When God is silent (@TheAlethiophile)

Time_for_prayer

Written in the years following the destruction of Jerusalem, Lamentations is often paired with Jeremiah as a before and after. It is a series of poems, though there is an uneven rhythm in the Hebrew which is intended to reflect a limping motion, as of a nation and people who have been deeply wounded.

Instead of comparing to Jeremiah, though, let us compare instead to Job. Both tell stories of immense despair, one personal, the other corporate. The contrast though, comes with the voice of God. In Job, words are put into God’s mouth, putting Job in his place, his complaints into a cosmic context. But in Lamentations God is never said to speak. The writer makes impassioned pleas but they are never answered.

So it often happens in our prayer lives, when intercessions seem to fall on deaf ears. It can be a faith-shattering experience. What then? Well, in the middle of the book we find an extraordinary statement of hope which has given rise to several songs of worship, both ancient and modern:

“The steadfast love of the Lord never ceases, his mercies never come to an end; they are new every morning; great is your faithfulness.”

This is balanced against the shocking theodicy of the book whereby, as a consequence of the affirmation of God’s omnipotence, we get a litany of statements to the effect that it was God who destroyed Jerusalem:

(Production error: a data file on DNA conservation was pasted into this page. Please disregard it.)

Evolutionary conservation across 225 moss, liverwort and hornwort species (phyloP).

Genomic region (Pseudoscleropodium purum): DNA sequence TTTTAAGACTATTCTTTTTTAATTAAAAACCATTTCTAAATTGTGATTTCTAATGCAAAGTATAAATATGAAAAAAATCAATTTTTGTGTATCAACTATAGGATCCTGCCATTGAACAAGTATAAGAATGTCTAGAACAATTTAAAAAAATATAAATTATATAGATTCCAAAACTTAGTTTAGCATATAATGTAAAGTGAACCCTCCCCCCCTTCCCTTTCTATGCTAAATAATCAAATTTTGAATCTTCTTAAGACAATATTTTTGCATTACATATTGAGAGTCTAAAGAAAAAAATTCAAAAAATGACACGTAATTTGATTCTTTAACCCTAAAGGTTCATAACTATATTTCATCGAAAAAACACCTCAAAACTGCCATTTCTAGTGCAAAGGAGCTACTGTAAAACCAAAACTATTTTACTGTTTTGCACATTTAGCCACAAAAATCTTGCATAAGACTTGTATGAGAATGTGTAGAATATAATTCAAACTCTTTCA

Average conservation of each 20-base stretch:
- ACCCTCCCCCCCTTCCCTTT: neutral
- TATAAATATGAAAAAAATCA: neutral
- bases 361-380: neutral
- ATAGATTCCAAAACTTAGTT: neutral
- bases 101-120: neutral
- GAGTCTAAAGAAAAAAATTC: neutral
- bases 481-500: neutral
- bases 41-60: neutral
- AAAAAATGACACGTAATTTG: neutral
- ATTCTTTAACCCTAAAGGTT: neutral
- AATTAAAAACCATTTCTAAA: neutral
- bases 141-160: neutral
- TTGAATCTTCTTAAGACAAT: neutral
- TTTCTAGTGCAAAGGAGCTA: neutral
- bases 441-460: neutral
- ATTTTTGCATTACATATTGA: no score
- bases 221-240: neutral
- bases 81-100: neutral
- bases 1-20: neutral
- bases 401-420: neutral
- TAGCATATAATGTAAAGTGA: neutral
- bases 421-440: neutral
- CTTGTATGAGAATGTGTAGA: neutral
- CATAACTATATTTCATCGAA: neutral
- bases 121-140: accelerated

“…the Lord handed me over to those I cannot withstand.” (1:14)

“The Lord has rejected all my warriors in the midst of me…” (1:15)

“How the Lord in his anger has humiliated daughter Zion!” (2:1)

“The Lord has destroyed without mercy…” (2:2)

“The Lord determined to lay in ruins the wall of daughter Zion…” (2:8)

“The Lord has done was he purposed…he has demolished without pity…” (2:17)

These are angry prayers, loaded with accusations, yet like Job, not containing any prosecution of wrongdoing. For the writer also says “The Lord is in the right, for I have rebelled against his word.” (1:18)

Both Job and the writer of Lamentations suffered terribly, with them having lost almost everything they knew that would have given them their cultural and social identity. At such times, these anguished, angry prayers are a natural response. One may think of national disasters such as the Boxing Day tsunami, whose 10th anniversary has recently been marked, or any number of personal tragedies and struggles that many face daily in solitude, silence or in secret. Though we may not see the full picture, we cling to God in faithful hope.

For a number of examples of such instances, please see the “God and suffering” series on Tanya Marlow’s blog, Thorns and Gold. Or for more on the subject of God’s silence in response to prayers, I recommend Pete Greig’s book, God on Mute.

About TheAlethiophile

The Alethiophile is a blogger, bibliophile and accountant. Constantly looking for truth, he is quite often wrong. Having grown up in an evangelical baptist church in Bedfordshire, he is currently part of an Ichthus church in London. He is also fond of wearing stripey socks.